> Besides, the entire population of Earth today could fit, standing comfortably shoulder to shoulder, within the city limits of Los Angeles. What we really need to oppose is suburban sprawl and build more high rise apartment buildings and fewer subdivisions.
          >
          > --- In Why_VHEMT@yahoogroups.com, "Augie" <augie1015@> wrote:
          > >
          > > For the love of God, stop having babies, says U.N.
          > > by Christopher Mims
          > > 4 Feb 2011
          > >
          > > http://www.grist.org/article/2011-02-04-for-the-love-of-god-stop-having-babies-says-u.n
          > >
          > > [Click to read 28 comments:
          > > http://www.grist.org/article/2011-02-04-for-the-love-of-god-stop-having-babies-says-u.n#comments ]
          > >
          > > Thirty billion people on planet Earth by 2300. That's the head-exploding projection of the United Nations population division if we don't get it together, people, says the BBC.
          > >
          > > As if that weren't terrifying enough, the U.N. population division notes that, owing to the magic of compound interest, the difference between peaking at a "sustainable" population of 9.4 billion in 2070 and getting stuck on the treadmill to endless growth is slight—a matter of two tenths of a baby per woman. Unless you know a way to have 20 percent less baby, we're all going to have to start putting the brakes on.
          > >
          > > One solution: Act more like a Judd Apatow character. Prolonging our adultescence may help reduce fertility to below replacement level (i.e. one birth for each death), as more adult children discover that, by the time they're ready to move out, they've gone through menopause.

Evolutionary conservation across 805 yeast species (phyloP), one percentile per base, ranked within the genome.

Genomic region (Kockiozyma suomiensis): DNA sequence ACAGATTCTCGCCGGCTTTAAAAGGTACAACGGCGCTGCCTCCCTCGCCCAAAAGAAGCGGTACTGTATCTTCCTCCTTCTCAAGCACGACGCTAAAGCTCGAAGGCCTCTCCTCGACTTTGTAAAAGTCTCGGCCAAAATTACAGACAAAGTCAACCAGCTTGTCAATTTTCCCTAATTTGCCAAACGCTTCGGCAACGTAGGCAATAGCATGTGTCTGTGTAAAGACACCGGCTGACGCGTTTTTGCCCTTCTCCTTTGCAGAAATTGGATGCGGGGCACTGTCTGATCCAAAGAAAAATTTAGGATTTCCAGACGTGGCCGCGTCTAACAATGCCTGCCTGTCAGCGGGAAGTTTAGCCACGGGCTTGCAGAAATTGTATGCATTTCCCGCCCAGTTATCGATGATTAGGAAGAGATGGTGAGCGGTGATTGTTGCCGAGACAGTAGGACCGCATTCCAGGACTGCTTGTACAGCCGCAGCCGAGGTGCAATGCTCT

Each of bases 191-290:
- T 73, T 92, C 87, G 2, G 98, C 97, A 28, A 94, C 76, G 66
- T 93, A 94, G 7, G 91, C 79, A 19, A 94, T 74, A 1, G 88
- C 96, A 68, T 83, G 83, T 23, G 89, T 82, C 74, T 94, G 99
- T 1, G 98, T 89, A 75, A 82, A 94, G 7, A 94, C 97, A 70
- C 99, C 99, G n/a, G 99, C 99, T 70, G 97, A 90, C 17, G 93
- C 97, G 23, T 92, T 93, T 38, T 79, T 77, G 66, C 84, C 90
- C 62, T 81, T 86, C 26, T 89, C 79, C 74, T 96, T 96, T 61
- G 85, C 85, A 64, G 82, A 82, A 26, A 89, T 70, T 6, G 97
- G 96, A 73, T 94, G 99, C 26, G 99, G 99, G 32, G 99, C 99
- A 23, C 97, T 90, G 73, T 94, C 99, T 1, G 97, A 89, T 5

> >
          > > But the real key to stabilizing world population is resolving the triple threat to the developing world of insufficient access to contraception, gender inequality, and high infant mortality, as I wrote in Scientific American last year:
          > >
          > > Solving these problems requires improvements in a host of circumstances, such as the availability of vaccinations, improved women's health, better access to education for women, and the pursuit of overall economic development.
          > >
          > > And, as we all know by now, there's only one way to eliminate poverty without wrecking the climate or running out of fossil fuels: a massive shift to renewable energy.
          > >
          > > Augie
          > > Live Simply So That
          > > Others May Simply Live
          > > http://groups.yahoo.com/group/Yoga-With-Nancy/
          > > http://groups.yahoo.com/group/SignSoFla/
          > > http://groups.yahoo.com/group/SoFlaVegans/
          > > http://groups.yahoo.com/group/SoFlaSchools/
          > >
          >
        Your message has been successfully submitted and would be delivered to recipients shortly.